To wherever we are now. Part of the weirdness about where we are now is the complete disconnect between leaders pushing—begging, bribing—more people to return to the office and everyone who has found a sweet spot with hybrid or remote. Leaders believe productivity is better at the office, and workers beg to differ. The data is mixed, and it’s notoriously difficult to define “work” and “productivity” in this context, anyway. Is sending emails work? Is sending emails productive? Those are very different questions, and depending on the job, the answer could be “No,” and “No,” or “Yes,” and “Yes,” or “No,” and “Yes,” or “Yes,” and “No.” This leaves most businesses at a hybrid compromise because the job market is still very employee friendly right now. That hasn’t kept leaders and cartoonish mega billionaire internet trolls from bellyaching, though.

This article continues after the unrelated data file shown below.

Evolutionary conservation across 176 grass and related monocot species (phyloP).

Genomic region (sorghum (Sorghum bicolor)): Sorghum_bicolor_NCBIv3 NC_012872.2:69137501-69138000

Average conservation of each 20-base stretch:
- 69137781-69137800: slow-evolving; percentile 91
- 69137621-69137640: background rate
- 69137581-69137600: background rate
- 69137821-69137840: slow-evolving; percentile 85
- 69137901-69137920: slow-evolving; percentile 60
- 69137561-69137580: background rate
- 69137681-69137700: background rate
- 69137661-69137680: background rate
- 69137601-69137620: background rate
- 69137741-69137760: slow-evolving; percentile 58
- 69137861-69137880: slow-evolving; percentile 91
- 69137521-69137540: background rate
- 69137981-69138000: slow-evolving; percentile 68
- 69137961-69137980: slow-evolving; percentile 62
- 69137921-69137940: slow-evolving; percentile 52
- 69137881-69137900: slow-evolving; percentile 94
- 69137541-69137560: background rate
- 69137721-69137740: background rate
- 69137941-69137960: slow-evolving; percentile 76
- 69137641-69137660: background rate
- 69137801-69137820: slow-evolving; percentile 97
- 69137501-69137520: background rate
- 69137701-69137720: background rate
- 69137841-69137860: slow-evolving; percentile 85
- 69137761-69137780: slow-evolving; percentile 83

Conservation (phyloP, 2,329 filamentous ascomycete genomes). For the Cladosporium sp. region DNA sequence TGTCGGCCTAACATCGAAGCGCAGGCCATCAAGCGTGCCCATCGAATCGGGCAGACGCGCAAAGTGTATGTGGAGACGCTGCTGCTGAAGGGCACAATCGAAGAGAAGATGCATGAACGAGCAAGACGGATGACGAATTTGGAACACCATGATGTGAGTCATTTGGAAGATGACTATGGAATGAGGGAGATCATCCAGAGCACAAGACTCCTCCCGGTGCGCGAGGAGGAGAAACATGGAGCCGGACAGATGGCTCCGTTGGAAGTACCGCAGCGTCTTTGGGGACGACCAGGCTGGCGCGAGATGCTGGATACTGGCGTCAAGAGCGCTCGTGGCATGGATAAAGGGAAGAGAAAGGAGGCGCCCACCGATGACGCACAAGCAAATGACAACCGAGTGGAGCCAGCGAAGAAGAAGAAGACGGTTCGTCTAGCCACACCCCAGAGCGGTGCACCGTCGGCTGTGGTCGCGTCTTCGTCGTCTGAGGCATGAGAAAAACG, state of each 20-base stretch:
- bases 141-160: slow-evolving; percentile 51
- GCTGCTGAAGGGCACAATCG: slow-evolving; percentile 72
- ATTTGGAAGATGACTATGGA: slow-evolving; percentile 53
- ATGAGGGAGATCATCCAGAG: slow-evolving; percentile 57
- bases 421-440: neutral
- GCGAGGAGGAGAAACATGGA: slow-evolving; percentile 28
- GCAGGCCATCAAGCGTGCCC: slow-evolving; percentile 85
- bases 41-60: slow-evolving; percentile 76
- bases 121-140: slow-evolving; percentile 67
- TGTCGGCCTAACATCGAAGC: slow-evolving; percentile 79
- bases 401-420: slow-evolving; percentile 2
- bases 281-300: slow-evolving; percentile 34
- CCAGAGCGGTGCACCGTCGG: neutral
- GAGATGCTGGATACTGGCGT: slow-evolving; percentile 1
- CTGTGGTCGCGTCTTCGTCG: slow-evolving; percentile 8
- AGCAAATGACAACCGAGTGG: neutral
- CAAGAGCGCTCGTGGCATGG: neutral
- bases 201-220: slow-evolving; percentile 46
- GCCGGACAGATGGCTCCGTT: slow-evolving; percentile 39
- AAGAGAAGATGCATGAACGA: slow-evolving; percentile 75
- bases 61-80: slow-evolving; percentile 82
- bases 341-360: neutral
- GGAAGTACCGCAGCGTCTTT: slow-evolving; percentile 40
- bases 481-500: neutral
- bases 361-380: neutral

There have been plenty of recent takes on this. The Wall Street Journal dug into the numbers and noticed that, yes, the RTO (return to office movement) has stalled. An op-ed in Fortune addressed the cultural split, a battle between what’s best for women and what’s best for the powerful men still in charge.
But a recent Vox article discussed this in the context of productivity, and a quote included there put it in the most straightforward way I found:
“Part of the reason you’re seeing so many people lobby for return to office is there’s this notion of, ‘That’s how I did it growing up,’” HubSpot chief people officer Katie Burke told Vox. “I certainly did that. I had a Palm Pilot growing up. I wore suits to work. I don’t think that everyone needs to do the things that I did in order to succeed in modern work.”
Yeah, offices, suits, and PDAs with styluses were all things, and now they (mostly) are not. Or perhaps, they are still things, but now they draw puzzled looks. In many cases, they just aren’t necessary.
But also, it strikes me as weird for a professional person to think that anyone coming up behind them should follow essentially the same career path that they did. Nevertheless, that’s essentially what accounting firms have expected for decades.